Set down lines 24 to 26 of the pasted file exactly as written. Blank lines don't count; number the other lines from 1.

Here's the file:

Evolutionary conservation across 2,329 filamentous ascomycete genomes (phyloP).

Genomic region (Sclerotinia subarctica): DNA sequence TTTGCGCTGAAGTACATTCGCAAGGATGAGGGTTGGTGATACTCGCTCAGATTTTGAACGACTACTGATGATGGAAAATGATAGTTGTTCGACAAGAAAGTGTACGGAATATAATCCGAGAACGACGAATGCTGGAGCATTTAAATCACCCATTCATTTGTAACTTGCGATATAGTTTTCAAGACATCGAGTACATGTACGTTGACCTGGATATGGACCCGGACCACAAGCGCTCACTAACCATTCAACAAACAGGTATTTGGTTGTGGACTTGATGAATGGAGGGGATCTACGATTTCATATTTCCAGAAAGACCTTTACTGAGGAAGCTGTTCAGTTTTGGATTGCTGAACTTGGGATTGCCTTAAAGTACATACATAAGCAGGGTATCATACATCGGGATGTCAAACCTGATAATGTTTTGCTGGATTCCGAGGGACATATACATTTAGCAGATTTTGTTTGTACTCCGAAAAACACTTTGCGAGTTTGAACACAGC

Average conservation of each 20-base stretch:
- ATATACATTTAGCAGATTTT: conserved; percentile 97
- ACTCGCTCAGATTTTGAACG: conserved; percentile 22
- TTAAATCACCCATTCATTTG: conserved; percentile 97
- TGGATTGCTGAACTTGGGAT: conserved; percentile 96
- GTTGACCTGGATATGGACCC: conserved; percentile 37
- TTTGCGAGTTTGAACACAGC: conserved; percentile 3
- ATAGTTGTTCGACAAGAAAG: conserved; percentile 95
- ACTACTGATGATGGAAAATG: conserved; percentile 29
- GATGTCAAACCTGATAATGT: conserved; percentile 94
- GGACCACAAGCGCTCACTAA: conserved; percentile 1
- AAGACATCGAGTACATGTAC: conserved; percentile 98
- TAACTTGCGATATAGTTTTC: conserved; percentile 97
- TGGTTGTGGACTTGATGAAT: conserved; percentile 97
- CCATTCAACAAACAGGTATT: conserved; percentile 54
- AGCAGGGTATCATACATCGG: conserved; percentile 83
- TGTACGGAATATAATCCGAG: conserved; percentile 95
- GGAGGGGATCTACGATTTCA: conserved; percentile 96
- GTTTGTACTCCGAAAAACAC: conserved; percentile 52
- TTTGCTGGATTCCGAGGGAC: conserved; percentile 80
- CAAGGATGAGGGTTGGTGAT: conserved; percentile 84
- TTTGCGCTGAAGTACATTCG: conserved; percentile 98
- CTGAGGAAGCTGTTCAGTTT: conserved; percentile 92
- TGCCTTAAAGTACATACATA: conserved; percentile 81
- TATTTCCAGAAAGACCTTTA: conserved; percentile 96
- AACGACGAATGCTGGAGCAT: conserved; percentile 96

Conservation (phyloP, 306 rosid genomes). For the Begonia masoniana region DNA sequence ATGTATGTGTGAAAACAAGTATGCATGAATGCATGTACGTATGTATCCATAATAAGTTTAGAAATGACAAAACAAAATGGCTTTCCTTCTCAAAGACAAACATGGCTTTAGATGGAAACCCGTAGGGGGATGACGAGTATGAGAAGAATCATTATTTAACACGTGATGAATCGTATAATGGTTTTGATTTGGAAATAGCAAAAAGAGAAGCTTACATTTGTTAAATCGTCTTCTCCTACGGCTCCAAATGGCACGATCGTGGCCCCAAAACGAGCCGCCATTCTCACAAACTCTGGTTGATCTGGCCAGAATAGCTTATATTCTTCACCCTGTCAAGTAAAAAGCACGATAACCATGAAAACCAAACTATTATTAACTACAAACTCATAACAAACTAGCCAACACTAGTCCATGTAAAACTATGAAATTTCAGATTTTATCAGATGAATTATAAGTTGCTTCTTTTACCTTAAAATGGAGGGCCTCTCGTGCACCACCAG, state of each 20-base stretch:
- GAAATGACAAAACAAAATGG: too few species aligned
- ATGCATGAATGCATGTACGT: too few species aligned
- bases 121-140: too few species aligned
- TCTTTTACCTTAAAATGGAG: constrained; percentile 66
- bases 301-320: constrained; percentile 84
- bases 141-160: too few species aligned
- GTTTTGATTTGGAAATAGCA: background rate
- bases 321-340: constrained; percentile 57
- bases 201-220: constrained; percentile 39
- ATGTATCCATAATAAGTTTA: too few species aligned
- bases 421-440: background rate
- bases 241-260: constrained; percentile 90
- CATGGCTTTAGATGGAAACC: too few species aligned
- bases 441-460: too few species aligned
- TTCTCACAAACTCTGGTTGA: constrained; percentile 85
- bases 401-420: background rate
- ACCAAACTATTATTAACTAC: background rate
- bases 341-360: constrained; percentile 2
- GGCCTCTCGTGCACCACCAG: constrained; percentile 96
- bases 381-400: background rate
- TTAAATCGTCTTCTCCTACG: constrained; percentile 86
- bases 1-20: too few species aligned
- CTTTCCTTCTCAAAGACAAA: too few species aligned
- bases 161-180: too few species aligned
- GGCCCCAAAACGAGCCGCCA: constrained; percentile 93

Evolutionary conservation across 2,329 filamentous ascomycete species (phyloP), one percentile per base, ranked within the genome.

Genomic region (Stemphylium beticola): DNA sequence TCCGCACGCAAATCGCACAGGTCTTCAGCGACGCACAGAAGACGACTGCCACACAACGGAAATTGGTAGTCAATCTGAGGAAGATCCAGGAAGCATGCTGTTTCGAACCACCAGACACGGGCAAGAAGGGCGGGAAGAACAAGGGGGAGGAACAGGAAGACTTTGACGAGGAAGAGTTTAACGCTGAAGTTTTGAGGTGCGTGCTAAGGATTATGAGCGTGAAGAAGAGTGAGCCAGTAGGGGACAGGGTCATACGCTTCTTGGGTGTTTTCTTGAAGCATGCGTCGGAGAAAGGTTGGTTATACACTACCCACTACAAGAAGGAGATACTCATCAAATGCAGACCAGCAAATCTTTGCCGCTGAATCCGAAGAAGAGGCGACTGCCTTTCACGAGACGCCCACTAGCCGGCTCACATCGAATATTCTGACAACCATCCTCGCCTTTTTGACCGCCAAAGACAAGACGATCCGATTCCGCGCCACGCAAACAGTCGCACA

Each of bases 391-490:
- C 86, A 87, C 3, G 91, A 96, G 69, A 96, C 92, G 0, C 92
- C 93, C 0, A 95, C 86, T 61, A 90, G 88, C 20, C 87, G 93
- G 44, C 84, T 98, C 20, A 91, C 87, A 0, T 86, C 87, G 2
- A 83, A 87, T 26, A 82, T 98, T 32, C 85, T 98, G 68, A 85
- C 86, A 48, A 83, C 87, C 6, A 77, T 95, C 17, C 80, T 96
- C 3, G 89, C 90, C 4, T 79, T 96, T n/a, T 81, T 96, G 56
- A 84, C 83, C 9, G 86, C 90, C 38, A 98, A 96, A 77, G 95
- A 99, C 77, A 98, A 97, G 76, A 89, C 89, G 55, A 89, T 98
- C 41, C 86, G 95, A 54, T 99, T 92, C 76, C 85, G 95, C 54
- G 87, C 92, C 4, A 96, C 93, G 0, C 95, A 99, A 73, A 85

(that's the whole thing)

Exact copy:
- TTTGCGCTGAAGTACATTCG: conserved; percentile 98
- CTGAGGAAGCTGTTCAGTTT: conserved; percentile 92
- TGCCTTAAAGTACATACATA: conserved; percentile 81